Risk may be the new new focus in the capital markets these days after the recent turmoil in equity markets around the globe, but the price of risk isn’t exactly compelling when measured by yields in debt securities.
With the 10-year Treasury yield under 4.6% at the moment, there’s little incentive to rush in and buy if the goal is holding until maturity. Nearly half of the current yield is slated to evaporate into the ether of inflation, based on the latest measure of annualized consumer prices.
Meanwhile, we’re in no mood to reach down into lesser-graded debt in search of higher yields. Moody’s Baa-rated corporate bonds (the lowest rung of investment-grade debt) last week were yielding around 6.16%, or about 166 basis points over 10-year Treasuries. As our chart below shows, that’s the slimmest risk premium for Baa over the 10 year since the late-1990s.

There are, of course, rationales for the relatively slim compensation handed out these days in exchange for loaning money to the Feds and corporations. Direct your eyes to the red line in the above chart. The yield curve remains inverted, meaning that short interest rates (defined here by Fed funds) are higher than long rates (10-year Treasury). Reflecting that capsized state of affairs in the price of money, the red line (which measures the 10-year/Fed funds spread) is firmly below zero, as it has been since mid-2006.
Of course, for investors convinced that the United States is headed for a recession in the foreseeable future, the prospect of buying a 10-year Treasury or an equivalent maturity in corporate bonds holds some appeal, even at the reduced levels. A stumble in the economy would likely compel the Fed to cut interest rates, which would soon dispense capital gains in the short term to holders of debt securities. Lower interest rates, in fact, are the stuff that dreams are made of when it comes to the measuring happiness among the fixed-income set.
But we’re not entirely convinced that the economy’s about to take the plunge. Our own reading of momentum in the economy (based on a proprietary index of various economic factors) continues to suggest that the path of least resistance is moving sideways with a slight bias to the downside. Robust growth doesn’t appear imminent, but neither does a terrifying collapse. Although we expect the economy to slow, it won’t slow enough to compel the Fed to cut rates dramatically.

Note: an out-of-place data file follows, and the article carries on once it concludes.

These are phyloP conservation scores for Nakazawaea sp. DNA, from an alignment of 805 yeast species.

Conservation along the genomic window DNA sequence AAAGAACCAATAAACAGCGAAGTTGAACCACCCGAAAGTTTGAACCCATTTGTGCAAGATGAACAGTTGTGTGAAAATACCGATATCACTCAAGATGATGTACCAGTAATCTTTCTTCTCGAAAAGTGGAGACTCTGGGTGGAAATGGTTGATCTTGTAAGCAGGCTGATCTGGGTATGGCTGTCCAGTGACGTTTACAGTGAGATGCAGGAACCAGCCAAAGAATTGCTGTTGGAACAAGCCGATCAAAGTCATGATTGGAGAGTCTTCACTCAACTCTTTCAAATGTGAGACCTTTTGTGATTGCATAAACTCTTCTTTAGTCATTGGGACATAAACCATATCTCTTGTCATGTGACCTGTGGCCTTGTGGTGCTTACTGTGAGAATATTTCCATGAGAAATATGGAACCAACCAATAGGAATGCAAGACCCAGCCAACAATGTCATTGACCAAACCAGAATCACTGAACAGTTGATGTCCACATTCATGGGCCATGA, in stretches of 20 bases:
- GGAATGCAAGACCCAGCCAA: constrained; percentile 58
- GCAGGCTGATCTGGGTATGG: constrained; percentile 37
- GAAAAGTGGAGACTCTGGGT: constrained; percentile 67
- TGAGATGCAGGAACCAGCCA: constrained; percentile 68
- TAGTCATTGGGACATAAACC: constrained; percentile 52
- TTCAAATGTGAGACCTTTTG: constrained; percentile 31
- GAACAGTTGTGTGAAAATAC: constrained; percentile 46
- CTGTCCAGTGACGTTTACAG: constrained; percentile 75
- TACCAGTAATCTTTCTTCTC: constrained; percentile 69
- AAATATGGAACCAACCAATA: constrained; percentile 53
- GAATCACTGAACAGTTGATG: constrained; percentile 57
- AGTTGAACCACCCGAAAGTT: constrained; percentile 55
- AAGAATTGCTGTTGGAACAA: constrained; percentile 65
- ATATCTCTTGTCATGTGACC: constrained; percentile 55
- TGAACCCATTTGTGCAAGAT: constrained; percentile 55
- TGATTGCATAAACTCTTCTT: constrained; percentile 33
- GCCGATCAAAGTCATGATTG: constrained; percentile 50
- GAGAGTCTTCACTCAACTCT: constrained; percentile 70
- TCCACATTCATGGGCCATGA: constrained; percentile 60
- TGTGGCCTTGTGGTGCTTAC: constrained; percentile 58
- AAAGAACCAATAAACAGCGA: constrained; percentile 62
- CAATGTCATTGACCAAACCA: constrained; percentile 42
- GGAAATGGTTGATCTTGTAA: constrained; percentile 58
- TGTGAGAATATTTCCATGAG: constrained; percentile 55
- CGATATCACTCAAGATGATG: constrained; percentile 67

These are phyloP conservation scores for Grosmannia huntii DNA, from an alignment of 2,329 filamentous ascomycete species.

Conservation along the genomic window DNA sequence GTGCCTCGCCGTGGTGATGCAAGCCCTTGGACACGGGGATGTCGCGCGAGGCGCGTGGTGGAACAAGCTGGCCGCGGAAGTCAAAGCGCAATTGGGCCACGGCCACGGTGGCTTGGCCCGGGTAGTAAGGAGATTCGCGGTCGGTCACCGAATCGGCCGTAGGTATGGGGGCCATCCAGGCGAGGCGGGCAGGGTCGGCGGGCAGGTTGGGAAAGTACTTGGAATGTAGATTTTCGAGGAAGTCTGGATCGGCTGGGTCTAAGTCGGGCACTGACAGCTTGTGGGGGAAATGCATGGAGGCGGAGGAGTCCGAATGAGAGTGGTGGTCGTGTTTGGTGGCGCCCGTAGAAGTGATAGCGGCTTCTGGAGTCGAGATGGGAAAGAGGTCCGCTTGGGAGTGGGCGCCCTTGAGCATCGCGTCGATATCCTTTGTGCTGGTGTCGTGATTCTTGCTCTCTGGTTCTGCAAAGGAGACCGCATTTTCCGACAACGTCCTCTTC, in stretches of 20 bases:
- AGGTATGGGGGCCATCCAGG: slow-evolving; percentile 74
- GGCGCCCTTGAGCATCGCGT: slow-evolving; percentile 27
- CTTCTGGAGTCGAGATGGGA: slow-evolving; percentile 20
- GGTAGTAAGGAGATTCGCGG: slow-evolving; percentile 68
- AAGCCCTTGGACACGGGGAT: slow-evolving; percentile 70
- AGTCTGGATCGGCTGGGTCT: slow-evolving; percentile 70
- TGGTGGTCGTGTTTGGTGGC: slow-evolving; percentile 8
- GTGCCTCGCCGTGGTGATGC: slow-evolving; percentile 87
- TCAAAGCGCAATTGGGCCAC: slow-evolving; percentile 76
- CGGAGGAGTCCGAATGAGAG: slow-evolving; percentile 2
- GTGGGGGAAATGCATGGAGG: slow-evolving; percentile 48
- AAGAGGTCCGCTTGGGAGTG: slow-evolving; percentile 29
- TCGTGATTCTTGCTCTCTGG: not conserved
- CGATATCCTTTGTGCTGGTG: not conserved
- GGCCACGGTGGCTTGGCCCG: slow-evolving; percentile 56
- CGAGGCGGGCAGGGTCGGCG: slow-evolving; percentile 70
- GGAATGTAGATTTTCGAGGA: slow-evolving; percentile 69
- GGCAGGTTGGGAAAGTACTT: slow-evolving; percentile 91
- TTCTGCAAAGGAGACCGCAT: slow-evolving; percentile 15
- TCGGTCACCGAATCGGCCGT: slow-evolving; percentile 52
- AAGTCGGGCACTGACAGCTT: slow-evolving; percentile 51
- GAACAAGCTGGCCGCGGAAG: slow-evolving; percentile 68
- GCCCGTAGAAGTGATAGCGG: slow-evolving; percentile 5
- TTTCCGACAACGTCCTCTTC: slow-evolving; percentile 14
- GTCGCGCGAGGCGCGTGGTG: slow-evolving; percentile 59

In fact, looking at Fed funds futures contracts through the September series suggests that the market has limited expectations of a rate cut any time soon. Inflation is still too high and the economy still too strong. Yes, the outlook could change, perhaps as soon as this week, when consumer prices for February are updated on Friday. But for now, we’re content to favor money market accounts at 5%-plus until the future looks clearer. Being paid to wait won’t win us any accolades at cocktail parties, but it helps us sleep at night after the celebration’s over. One day our risk appetite will change, but just not today.

2 thoughts on “NO APPETITE FOR RISK

  1. frank

    Anyone with usd investments of any class is taking more risk than they need to. In our lifetime we are going to see the usd recede vs various other monetary measures. But don’t go searching for shangri-la since the fiat money system approach (with fractional-reserve banking systems) ishere stay, absent a supervolcano, massive meteorite impact or global thermonuclear war. Carry on.

  2. Agustin Mackinlay

    Good post, Mr. Picerno. What needs to be explained, though, is HOW the inverted yield curve drains liquidity. Here’s an idea. If lower demand for credit leads to less demand for bank reserves, the Fed faces only two possible choices. It either validades the new, lower Fed funds rate, or it DEFENDS the existing target by selling Treasuries (thus reduging the monetary base).

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